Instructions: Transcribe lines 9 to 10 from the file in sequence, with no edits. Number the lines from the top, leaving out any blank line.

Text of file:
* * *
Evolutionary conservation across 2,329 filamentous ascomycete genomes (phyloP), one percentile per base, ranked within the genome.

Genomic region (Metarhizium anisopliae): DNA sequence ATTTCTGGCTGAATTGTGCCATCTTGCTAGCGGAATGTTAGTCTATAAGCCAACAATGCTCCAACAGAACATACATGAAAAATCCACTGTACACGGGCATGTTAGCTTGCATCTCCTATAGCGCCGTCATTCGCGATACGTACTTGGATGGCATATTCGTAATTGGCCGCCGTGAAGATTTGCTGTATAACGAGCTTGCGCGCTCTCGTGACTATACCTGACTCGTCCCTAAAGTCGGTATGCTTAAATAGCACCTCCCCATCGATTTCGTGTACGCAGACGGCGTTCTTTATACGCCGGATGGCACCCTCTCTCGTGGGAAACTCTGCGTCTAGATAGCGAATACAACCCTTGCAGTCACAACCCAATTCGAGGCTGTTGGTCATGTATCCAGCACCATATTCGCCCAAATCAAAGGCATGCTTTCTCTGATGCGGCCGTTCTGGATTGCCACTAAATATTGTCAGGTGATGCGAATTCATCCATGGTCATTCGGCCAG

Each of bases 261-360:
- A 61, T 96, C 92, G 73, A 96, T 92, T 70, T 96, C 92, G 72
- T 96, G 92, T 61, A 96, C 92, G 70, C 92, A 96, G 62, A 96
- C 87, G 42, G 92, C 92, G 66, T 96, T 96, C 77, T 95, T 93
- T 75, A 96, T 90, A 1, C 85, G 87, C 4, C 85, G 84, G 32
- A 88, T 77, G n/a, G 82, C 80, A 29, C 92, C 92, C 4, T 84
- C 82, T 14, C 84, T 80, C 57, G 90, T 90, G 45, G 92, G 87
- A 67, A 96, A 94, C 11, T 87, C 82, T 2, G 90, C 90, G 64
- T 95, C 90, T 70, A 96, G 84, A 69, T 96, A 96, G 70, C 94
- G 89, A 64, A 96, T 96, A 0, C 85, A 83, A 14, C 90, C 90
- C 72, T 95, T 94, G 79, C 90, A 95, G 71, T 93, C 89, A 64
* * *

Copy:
- C 82, T 14, C 84, T 80, C 57, G 90, T 90, G 45, G 92, G 87
- A 67, A 96, A 94, C 11, T 87, C 82, T 2, G 90, C 90, G 64